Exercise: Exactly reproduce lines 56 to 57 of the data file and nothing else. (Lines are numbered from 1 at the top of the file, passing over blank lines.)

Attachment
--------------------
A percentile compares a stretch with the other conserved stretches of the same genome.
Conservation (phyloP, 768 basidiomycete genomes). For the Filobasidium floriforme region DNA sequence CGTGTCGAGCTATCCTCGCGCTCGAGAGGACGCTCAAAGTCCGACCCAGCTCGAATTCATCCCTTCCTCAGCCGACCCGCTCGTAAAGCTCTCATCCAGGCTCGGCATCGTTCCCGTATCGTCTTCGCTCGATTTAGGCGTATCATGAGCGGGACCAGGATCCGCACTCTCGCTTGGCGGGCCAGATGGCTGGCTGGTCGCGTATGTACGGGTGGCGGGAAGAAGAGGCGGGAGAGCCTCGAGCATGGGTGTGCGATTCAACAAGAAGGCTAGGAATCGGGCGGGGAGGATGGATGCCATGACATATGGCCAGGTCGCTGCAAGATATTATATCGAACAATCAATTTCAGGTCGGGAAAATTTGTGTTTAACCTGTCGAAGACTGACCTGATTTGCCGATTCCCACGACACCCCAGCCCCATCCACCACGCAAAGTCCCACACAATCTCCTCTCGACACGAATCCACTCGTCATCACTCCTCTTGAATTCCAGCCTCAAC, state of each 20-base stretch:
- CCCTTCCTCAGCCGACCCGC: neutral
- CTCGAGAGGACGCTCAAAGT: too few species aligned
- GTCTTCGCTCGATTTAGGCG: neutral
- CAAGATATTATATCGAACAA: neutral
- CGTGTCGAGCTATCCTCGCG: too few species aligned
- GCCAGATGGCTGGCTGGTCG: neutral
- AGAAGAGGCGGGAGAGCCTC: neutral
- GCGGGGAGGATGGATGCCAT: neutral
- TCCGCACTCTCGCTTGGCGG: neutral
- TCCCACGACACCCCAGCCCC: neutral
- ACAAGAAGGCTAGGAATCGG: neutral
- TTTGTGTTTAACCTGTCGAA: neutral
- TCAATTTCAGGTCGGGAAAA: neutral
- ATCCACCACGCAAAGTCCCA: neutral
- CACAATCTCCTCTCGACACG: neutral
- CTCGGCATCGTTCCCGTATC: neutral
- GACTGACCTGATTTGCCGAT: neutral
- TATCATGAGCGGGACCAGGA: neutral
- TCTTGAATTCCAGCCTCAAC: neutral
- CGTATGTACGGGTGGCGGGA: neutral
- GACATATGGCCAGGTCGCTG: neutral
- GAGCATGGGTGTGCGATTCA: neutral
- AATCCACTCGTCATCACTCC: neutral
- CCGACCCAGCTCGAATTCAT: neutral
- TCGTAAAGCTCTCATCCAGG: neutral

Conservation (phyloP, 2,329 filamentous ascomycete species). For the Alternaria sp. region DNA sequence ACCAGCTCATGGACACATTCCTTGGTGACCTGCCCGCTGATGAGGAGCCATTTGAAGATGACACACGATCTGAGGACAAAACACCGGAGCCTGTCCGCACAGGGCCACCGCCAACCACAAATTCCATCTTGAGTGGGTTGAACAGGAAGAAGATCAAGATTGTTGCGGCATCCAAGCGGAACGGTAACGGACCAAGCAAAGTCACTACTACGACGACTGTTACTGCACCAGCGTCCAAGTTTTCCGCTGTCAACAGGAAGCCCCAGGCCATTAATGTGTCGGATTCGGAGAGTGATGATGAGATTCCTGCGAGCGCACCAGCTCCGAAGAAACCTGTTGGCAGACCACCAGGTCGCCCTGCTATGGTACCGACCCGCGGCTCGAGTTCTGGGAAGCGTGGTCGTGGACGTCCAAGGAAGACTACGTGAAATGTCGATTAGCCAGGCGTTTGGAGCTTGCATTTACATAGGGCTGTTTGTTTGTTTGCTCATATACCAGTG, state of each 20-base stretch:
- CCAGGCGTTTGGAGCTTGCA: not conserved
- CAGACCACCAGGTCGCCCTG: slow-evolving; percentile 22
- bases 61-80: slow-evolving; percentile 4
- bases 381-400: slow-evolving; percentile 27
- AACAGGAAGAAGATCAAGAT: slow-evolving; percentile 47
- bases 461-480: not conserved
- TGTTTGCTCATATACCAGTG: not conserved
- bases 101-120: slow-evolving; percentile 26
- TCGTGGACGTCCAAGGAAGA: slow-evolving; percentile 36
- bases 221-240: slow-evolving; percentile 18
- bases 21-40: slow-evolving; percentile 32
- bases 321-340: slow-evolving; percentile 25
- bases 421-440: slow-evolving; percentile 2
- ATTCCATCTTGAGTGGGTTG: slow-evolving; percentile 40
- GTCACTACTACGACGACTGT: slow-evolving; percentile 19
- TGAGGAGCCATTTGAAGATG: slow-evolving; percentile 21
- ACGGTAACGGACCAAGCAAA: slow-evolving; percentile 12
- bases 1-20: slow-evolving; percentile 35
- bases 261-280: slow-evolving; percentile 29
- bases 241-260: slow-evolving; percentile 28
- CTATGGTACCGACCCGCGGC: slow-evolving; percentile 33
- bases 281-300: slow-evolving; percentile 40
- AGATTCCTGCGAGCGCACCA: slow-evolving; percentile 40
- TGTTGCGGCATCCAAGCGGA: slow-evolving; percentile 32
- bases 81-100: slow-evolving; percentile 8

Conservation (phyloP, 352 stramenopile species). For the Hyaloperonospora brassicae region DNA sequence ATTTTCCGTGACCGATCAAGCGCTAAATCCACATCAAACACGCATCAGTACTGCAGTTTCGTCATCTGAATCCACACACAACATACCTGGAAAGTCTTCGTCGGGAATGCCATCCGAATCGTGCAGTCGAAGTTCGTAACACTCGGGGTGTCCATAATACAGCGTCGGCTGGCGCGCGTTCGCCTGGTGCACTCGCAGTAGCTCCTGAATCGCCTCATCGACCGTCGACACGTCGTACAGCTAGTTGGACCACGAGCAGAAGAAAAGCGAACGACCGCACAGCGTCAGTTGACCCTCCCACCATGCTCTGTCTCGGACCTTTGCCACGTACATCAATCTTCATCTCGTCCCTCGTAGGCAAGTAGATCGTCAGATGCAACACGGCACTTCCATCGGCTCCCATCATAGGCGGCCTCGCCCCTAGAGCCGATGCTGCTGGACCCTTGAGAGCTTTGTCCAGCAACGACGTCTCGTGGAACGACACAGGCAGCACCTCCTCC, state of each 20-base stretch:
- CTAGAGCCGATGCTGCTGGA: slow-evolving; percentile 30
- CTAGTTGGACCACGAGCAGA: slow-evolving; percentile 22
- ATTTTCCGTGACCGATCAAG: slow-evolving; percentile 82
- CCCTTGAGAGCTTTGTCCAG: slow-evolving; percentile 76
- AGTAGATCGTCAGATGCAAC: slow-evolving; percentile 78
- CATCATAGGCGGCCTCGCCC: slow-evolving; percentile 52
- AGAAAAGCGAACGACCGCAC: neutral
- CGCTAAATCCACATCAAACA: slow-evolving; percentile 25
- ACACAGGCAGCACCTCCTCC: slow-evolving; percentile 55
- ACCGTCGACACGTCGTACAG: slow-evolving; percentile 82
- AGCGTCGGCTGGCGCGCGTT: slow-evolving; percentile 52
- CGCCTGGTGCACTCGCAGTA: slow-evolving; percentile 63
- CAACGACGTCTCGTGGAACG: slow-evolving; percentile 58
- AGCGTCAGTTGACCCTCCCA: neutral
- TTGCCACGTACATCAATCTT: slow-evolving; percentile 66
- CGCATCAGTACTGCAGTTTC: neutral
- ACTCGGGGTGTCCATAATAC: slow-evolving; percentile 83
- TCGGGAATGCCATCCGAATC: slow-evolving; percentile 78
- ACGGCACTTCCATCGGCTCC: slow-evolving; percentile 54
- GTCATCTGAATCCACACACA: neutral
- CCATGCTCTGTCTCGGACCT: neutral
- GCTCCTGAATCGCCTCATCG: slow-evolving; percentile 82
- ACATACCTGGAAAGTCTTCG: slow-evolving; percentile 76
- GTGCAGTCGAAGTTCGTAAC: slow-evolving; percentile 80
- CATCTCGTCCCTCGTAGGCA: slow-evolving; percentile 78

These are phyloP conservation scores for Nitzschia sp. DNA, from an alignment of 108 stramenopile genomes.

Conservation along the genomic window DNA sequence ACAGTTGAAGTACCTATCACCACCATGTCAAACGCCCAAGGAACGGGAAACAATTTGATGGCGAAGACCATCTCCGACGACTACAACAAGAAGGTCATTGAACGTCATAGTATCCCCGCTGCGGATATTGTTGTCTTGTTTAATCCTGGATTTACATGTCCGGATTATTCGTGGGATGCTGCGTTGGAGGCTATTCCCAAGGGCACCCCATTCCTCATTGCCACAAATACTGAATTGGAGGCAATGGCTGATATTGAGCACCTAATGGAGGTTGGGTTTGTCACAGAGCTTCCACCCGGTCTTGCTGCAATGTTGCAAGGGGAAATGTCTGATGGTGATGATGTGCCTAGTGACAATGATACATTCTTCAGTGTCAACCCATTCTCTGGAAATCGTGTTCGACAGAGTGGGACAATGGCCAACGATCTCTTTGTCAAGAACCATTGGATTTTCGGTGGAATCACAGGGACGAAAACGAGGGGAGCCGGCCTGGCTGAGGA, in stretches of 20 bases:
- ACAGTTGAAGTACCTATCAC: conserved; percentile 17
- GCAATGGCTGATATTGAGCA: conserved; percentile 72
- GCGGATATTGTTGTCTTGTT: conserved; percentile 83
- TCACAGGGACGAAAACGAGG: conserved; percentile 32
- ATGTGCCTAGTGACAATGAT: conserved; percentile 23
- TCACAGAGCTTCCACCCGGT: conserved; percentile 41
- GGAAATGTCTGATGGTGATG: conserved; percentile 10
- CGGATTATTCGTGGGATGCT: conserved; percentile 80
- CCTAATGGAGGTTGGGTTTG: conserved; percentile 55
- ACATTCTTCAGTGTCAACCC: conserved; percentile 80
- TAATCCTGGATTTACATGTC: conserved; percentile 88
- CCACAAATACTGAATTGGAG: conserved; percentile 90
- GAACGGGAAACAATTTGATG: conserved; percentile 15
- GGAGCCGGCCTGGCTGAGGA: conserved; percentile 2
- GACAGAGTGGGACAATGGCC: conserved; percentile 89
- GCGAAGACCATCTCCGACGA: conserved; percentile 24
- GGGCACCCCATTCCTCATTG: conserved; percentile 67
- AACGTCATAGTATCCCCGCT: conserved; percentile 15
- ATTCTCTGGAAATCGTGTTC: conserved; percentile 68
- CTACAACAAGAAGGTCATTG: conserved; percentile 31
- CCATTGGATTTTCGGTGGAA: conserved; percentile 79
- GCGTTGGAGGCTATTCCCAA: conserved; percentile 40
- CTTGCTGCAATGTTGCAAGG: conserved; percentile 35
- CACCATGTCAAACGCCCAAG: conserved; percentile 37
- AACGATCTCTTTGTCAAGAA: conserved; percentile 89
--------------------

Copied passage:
- CTAGTTGGACCACGAGCAGA: slow-evolving; percentile 22
- ATTTTCCGTGACCGATCAAG: slow-evolving; percentile 82